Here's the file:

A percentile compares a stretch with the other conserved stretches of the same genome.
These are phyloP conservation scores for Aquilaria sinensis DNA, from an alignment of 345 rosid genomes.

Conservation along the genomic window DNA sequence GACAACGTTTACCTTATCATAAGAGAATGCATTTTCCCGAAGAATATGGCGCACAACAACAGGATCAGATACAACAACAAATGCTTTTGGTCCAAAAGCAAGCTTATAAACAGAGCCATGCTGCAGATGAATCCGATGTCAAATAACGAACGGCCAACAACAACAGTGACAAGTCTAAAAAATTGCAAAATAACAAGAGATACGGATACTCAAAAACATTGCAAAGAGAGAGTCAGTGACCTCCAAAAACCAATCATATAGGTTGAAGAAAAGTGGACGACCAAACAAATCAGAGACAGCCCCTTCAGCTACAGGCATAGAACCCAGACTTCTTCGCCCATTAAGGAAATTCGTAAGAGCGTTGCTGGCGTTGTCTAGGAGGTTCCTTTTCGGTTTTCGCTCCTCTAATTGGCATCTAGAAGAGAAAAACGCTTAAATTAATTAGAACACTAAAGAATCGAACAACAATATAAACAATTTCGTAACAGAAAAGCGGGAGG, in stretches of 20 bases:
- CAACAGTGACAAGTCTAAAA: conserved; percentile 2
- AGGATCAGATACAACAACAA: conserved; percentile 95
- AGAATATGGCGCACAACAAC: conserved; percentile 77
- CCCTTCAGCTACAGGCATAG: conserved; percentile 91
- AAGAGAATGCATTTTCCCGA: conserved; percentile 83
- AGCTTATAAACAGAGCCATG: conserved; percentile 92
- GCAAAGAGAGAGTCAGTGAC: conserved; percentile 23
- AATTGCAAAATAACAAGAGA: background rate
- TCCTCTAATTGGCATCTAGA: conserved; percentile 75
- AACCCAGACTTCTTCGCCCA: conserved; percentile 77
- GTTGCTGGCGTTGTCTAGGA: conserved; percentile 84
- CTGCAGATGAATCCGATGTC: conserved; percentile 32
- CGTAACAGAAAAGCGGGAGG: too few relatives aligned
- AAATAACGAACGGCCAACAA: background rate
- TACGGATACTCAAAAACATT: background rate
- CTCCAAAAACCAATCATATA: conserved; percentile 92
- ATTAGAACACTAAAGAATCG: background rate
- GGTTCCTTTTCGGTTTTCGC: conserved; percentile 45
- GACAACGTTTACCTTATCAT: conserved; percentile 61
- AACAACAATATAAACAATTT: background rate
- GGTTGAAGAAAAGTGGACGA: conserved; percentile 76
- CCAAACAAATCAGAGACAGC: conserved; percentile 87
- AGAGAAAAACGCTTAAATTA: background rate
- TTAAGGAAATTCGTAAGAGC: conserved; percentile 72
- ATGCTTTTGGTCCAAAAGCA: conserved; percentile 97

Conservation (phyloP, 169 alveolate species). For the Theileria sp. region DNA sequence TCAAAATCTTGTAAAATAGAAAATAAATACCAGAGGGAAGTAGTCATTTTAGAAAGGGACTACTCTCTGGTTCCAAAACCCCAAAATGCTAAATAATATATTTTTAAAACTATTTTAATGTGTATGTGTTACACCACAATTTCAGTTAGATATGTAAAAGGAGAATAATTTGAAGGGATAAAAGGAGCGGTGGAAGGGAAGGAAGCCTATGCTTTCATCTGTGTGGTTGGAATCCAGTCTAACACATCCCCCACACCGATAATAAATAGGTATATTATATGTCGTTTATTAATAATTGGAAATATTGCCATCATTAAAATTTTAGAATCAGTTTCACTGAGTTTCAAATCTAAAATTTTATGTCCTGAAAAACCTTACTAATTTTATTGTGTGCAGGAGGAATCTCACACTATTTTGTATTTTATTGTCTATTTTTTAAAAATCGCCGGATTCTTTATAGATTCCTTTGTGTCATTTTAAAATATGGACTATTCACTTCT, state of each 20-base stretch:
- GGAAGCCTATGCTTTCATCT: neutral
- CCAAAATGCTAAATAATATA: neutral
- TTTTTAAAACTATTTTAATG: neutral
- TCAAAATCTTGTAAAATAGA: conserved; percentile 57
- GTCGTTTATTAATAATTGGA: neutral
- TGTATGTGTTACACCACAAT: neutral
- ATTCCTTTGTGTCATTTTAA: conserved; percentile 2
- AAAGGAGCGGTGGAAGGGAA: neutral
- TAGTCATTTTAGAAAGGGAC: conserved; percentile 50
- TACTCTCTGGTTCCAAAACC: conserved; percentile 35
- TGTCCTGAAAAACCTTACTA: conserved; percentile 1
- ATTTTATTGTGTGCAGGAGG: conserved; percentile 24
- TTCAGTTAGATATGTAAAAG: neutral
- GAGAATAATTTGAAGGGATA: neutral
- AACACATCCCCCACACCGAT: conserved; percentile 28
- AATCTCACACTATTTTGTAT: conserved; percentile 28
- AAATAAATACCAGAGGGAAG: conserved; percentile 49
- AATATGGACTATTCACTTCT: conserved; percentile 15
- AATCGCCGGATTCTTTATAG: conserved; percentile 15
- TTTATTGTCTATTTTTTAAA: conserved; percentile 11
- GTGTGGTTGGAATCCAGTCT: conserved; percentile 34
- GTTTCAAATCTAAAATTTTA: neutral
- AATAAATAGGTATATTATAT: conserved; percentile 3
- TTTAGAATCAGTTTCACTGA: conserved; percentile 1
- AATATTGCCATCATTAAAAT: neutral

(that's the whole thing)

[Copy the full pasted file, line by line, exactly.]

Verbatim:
A percentile compares a stretch with the other conserved stretches of the same genome.
These are phyloP conservation scores for Aquilaria sinensis DNA, from an alignment of 345 rosid genomes.

Conservation along the genomic window DNA sequence GACAACGTTTACCTTATCATAAGAGAATGCATTTTCCCGAAGAATATGGCGCACAACAACAGGATCAGATACAACAACAAATGCTTTTGGTCCAAAAGCAAGCTTATAAACAGAGCCATGCTGCAGATGAATCCGATGTCAAATAACGAACGGCCAACAACAACAGTGACAAGTCTAAAAAATTGCAAAATAACAAGAGATACGGATACTCAAAAACATTGCAAAGAGAGAGTCAGTGACCTCCAAAAACCAATCATATAGGTTGAAGAAAAGTGGACGACCAAACAAATCAGAGACAGCCCCTTCAGCTACAGGCATAGAACCCAGACTTCTTCGCCCATTAAGGAAATTCGTAAGAGCGTTGCTGGCGTTGTCTAGGAGGTTCCTTTTCGGTTTTCGCTCCTCTAATTGGCATCTAGAAGAGAAAAACGCTTAAATTAATTAGAACACTAAAGAATCGAACAACAATATAAACAATTTCGTAACAGAAAAGCGGGAGG, in stretches of 20 bases:
- CAACAGTGACAAGTCTAAAA: conserved; percentile 2
- AGGATCAGATACAACAACAA: conserved; percentile 95
- AGAATATGGCGCACAACAAC: conserved; percentile 77
- CCCTTCAGCTACAGGCATAG: conserved; percentile 91
- AAGAGAATGCATTTTCCCGA: conserved; percentile 83
- AGCTTATAAACAGAGCCATG: conserved; percentile 92
- GCAAAGAGAGAGTCAGTGAC: conserved; percentile 23
- AATTGCAAAATAACAAGAGA: background rate
- TCCTCTAATTGGCATCTAGA: conserved; percentile 75
- AACCCAGACTTCTTCGCCCA: conserved; percentile 77
- GTTGCTGGCGTTGTCTAGGA: conserved; percentile 84
- CTGCAGATGAATCCGATGTC: conserved; percentile 32
- CGTAACAGAAAAGCGGGAGG: too few relatives aligned
- AAATAACGAACGGCCAACAA: background rate
- TACGGATACTCAAAAACATT: background rate
- CTCCAAAAACCAATCATATA: conserved; percentile 92
- ATTAGAACACTAAAGAATCG: background rate
- GGTTCCTTTTCGGTTTTCGC: conserved; percentile 45
- GACAACGTTTACCTTATCAT: conserved; percentile 61
- AACAACAATATAAACAATTT: background rate
- GGTTGAAGAAAAGTGGACGA: conserved; percentile 76
- CCAAACAAATCAGAGACAGC: conserved; percentile 87
- AGAGAAAAACGCTTAAATTA: background rate
- TTAAGGAAATTCGTAAGAGC: conserved; percentile 72
- ATGCTTTTGGTCCAAAAGCA: conserved; percentile 97

Conservation (phyloP, 169 alveolate species). For the Theileria sp. region DNA sequence TCAAAATCTTGTAAAATAGAAAATAAATACCAGAGGGAAGTAGTCATTTTAGAAAGGGACTACTCTCTGGTTCCAAAACCCCAAAATGCTAAATAATATATTTTTAAAACTATTTTAATGTGTATGTGTTACACCACAATTTCAGTTAGATATGTAAAAGGAGAATAATTTGAAGGGATAAAAGGAGCGGTGGAAGGGAAGGAAGCCTATGCTTTCATCTGTGTGGTTGGAATCCAGTCTAACACATCCCCCACACCGATAATAAATAGGTATATTATATGTCGTTTATTAATAATTGGAAATATTGCCATCATTAAAATTTTAGAATCAGTTTCACTGAGTTTCAAATCTAAAATTTTATGTCCTGAAAAACCTTACTAATTTTATTGTGTGCAGGAGGAATCTCACACTATTTTGTATTTTATTGTCTATTTTTTAAAAATCGCCGGATTCTTTATAGATTCCTTTGTGTCATTTTAAAATATGGACTATTCACTTCT, state of each 20-base stretch:
- GGAAGCCTATGCTTTCATCT: neutral
- CCAAAATGCTAAATAATATA: neutral
- TTTTTAAAACTATTTTAATG: neutral
- TCAAAATCTTGTAAAATAGA: conserved; percentile 57
- GTCGTTTATTAATAATTGGA: neutral
- TGTATGTGTTACACCACAAT: neutral
- ATTCCTTTGTGTCATTTTAA: conserved; percentile 2
- AAAGGAGCGGTGGAAGGGAA: neutral
- TAGTCATTTTAGAAAGGGAC: conserved; percentile 50
- TACTCTCTGGTTCCAAAACC: conserved; percentile 35
- TGTCCTGAAAAACCTTACTA: conserved; percentile 1
- ATTTTATTGTGTGCAGGAGG: conserved; percentile 24
- TTCAGTTAGATATGTAAAAG: neutral
- GAGAATAATTTGAAGGGATA: neutral
- AACACATCCCCCACACCGAT: conserved; percentile 28
- AATCTCACACTATTTTGTAT: conserved; percentile 28
- AAATAAATACCAGAGGGAAG: conserved; percentile 49
- AATATGGACTATTCACTTCT: conserved; percentile 15
- AATCGCCGGATTCTTTATAG: conserved; percentile 15
- TTTATTGTCTATTTTTTAAA: conserved; percentile 11
- GTGTGGTTGGAATCCAGTCT: conserved; percentile 34
- GTTTCAAATCTAAAATTTTA: neutral
- AATAAATAGGTATATTATAT: conserved; percentile 3
- TTTAGAATCAGTTTCACTGA: conserved; percentile 1
- AATATTGCCATCATTAAAAT: neutral